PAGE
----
I lust. The words almost seem like they could be a tagline for a new Apple product — an appropriate image perhaps for a generation that is glued to our smart phones. Or perhaps the words are better suited in a kind of Descartes revolution for the 21st century, “I lust, therefore I am.” In either scenario, the words are an accurate reflection of the inescapable truth that lust is consuming all of our lives.
In the church, the word lust has strong sexual connotations. It is a word we are ashamed of and work hard to ignore. When we do talk about lust, it is mostly in the context of uncomfortable sermons or youth group sessions about dressing modestly, not looking at porn, and not gazing at one another with desire. We also often think of lust as a sin that plagues only men — particularly young men with “raging hormones” and that it is something they need to “break free” from.
Essentially the message has become, “If you do lust, don’t; if you don’t lust, good.” But such assumptions do not accurately represent the complex and diverse ways that lust manifests itself in our lives. That being said, I sometimes think that if the seven deadly sins included a clause for a sin that was more deadly, feared, and misunderstood than all of the rest, this would be it.
When Mormon leaders sense a decline of moral standards in the world, they roll out sermons on modesty.
In the 1960s and early ’70s, they preached against miniskirts and hot pants; in today’s sex-drenched society, it’s spaghetti straps, bare midriffs, and skinny jeans.
It’s often couched in the rhetoric of “virtue” and usually aimed at young women, even girls.
In this age of third-wave feminism, many Americans may not realize that Christian women continue to struggle with what many would deem outdated gendered notions. This includes things such as a woman’s calling being second to her husband’s, women as unwitting temptresses who therefore must hide their bodies, and that women may not lead (or sometimes even speak) in church. Both external and internal pressures and fears have historically kept women silent on these matters.
In the recently released Talking Taboo: American Christian Women Get Frank About Faith, 40 women under 40 address head-on many of the taboos remaining at the intersection of faith and gender, and how they are stepping out of historical oppression to make real change within the church.
In her book Lean In, author Sheryl Sandberg notes that while women are outpacing men in colleges and graduate schools, one cannot see this translate to positions of power within corporations. For this imbalance to be righted, Sandberg asserts that women must take charge of their circumstances: “The shift to a more equal world will happen person by person. We move closer to the larger goal of true equality with each woman who leans in.”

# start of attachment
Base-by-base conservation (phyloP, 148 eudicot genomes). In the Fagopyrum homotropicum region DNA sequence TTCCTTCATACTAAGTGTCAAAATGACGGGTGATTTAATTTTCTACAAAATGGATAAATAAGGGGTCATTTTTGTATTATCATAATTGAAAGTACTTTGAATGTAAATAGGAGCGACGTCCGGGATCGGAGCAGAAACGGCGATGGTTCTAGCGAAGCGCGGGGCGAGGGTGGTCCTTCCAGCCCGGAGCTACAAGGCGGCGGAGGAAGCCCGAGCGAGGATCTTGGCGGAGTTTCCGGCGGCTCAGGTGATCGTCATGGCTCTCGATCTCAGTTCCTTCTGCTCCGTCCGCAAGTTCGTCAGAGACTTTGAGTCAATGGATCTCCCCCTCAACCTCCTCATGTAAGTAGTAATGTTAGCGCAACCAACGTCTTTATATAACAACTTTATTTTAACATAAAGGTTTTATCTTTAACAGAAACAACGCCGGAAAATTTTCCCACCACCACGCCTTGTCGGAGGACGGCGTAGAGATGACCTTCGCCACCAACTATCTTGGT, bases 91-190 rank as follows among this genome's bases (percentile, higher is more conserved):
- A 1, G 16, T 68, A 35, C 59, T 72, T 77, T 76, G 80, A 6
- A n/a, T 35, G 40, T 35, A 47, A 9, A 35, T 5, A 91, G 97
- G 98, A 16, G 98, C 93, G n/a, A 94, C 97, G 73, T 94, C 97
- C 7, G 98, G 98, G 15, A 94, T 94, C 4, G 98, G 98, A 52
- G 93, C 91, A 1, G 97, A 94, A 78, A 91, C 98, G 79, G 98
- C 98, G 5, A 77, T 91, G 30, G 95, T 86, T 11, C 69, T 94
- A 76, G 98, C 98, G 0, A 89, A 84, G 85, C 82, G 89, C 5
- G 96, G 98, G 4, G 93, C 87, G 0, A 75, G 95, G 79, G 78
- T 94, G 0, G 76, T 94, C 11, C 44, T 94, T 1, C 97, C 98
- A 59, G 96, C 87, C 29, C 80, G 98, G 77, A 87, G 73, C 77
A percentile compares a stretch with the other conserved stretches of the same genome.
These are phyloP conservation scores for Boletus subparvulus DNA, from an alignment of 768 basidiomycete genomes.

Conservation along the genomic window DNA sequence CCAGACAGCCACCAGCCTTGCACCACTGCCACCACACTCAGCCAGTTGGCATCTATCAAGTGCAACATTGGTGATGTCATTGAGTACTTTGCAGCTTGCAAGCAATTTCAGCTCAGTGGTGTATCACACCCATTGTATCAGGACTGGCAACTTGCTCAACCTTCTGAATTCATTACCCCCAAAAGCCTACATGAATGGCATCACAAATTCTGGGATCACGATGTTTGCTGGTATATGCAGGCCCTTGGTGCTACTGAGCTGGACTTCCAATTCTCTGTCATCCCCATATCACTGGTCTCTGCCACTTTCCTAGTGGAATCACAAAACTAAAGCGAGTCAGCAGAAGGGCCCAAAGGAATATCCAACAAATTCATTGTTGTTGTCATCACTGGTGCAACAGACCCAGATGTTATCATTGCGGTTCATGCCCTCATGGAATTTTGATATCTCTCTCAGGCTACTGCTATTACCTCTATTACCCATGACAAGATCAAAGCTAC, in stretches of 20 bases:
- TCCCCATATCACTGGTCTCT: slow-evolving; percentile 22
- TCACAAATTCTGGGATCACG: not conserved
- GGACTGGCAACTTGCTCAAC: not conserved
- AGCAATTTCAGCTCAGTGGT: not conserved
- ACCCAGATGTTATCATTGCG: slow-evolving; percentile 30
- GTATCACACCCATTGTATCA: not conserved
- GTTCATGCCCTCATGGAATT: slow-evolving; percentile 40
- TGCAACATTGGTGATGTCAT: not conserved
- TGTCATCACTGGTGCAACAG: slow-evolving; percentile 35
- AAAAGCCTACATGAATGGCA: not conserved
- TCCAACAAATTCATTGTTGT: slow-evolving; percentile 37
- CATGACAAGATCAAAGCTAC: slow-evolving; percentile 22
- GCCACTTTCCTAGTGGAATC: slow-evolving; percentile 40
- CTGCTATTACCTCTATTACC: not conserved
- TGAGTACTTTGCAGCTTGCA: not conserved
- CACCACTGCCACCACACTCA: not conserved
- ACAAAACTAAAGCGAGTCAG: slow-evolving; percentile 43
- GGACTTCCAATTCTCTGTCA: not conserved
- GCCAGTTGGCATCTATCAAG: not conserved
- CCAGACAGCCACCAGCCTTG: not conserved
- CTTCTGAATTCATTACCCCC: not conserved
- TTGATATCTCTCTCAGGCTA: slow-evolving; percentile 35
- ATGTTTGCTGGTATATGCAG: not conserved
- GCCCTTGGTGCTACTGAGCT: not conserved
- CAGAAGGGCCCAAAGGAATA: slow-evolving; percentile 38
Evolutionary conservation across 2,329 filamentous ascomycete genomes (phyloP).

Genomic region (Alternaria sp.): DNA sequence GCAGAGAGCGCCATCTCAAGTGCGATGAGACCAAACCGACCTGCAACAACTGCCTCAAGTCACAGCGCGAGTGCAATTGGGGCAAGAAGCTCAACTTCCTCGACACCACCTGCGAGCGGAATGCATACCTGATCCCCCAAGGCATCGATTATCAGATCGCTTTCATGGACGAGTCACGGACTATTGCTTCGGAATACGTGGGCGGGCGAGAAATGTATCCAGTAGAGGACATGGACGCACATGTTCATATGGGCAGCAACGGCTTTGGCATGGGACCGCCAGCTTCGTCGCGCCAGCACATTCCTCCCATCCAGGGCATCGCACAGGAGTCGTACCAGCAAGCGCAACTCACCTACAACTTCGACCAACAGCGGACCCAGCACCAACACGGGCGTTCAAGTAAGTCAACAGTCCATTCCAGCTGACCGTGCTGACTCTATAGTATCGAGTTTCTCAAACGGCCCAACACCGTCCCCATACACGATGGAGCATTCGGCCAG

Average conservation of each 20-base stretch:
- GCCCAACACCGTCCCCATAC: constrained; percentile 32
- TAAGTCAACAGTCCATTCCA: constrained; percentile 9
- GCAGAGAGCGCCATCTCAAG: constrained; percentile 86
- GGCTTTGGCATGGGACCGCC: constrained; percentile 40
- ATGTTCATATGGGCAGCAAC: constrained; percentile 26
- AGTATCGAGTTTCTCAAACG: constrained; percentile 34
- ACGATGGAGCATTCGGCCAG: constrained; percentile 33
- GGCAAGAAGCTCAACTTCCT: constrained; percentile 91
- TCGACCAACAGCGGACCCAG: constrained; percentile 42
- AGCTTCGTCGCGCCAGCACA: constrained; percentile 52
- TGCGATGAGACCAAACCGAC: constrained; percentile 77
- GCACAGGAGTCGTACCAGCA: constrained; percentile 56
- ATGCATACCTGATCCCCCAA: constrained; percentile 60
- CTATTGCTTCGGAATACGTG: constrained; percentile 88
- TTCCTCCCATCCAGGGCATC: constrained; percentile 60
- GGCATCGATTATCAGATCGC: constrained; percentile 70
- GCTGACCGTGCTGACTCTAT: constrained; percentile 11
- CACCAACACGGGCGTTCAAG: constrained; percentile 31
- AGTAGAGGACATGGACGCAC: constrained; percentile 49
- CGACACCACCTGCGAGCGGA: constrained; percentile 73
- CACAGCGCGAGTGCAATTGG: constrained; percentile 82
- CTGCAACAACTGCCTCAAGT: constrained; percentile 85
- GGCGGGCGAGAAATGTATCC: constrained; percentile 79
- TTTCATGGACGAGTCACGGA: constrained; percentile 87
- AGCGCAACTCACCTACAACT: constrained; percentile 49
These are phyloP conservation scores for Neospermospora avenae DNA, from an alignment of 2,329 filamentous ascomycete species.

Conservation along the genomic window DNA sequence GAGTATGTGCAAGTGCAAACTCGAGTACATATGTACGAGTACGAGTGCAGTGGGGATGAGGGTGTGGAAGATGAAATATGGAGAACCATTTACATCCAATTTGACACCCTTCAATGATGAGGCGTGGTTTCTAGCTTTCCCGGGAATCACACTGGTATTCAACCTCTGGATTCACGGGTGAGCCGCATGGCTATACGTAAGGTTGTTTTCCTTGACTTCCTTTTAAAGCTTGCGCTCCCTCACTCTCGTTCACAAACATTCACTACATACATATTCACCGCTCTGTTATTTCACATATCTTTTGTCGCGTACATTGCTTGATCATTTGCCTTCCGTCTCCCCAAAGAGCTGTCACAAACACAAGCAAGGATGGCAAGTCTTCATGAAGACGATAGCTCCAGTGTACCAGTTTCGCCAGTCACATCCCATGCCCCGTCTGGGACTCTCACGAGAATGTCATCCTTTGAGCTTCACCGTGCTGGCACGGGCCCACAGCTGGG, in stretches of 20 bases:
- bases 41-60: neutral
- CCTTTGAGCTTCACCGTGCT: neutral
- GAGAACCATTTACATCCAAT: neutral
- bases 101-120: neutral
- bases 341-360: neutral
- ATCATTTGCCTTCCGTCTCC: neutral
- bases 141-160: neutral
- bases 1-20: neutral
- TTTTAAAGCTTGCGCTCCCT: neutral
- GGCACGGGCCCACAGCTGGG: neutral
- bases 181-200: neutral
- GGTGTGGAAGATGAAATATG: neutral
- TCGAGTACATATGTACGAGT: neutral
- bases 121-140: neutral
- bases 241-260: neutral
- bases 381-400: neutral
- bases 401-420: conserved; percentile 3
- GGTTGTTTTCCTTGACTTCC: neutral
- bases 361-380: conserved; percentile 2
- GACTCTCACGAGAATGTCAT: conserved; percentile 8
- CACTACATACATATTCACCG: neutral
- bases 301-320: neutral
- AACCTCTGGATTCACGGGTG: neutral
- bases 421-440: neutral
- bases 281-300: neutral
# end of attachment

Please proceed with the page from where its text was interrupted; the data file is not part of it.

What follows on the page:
This is no less true of women in the church, and leaning in is exactly what the essayists of Talking Taboo are doing.
While Sandberg focuses on issues such as long work hours, daycare, and more flexibility for working moms, the common, though not exclusive, themes of Talking Taboo are sexuality and biblical interpretation.
Ask Kelley Taylor, a Southern Baptist college student, if she's opened the steamy pages of Fifty Shades of Grey, and she has a ready response.
"Some of my friends have read it but I decided not to because I just heard about the content and didn't think it was something I should be reading," said the North Carolina State University senior, who is majoring in wildlife biology. "I think that it's kind of contrary to what the Bible says about fleeing from sexual lust and temptation."
Taylor is not alone. Many evangelical women say they wouldn't touch the best-selling book, often described as "mommy porn" because of its escapist appeal to working mothers and suburban housewives. But evangelical leaders also realize that some members of their churches and Bible studies can't resist.
“Your body is a wrapped lollipop. When you have sex with a man, he unwraps your lollipop and sucks on it. It may feel great at the time, but, unfortunately, when he’s done with you, all you have left for your next partner is a poorly wrapped, saliva-fouled sucker.”
I cringed behind the wheel, appalled at the quoted words I heard coming from my audio copy of Half the Sky as authors Sheryl WuDunn and Nicholas Kristof discussed this statement uttered by Darren Washington, an abstinence educator, at the Eighth Annual Abstinence Clearinghouse Conference.
Sadly, it wasn’t too far off many Christian messages I’ve received about sex.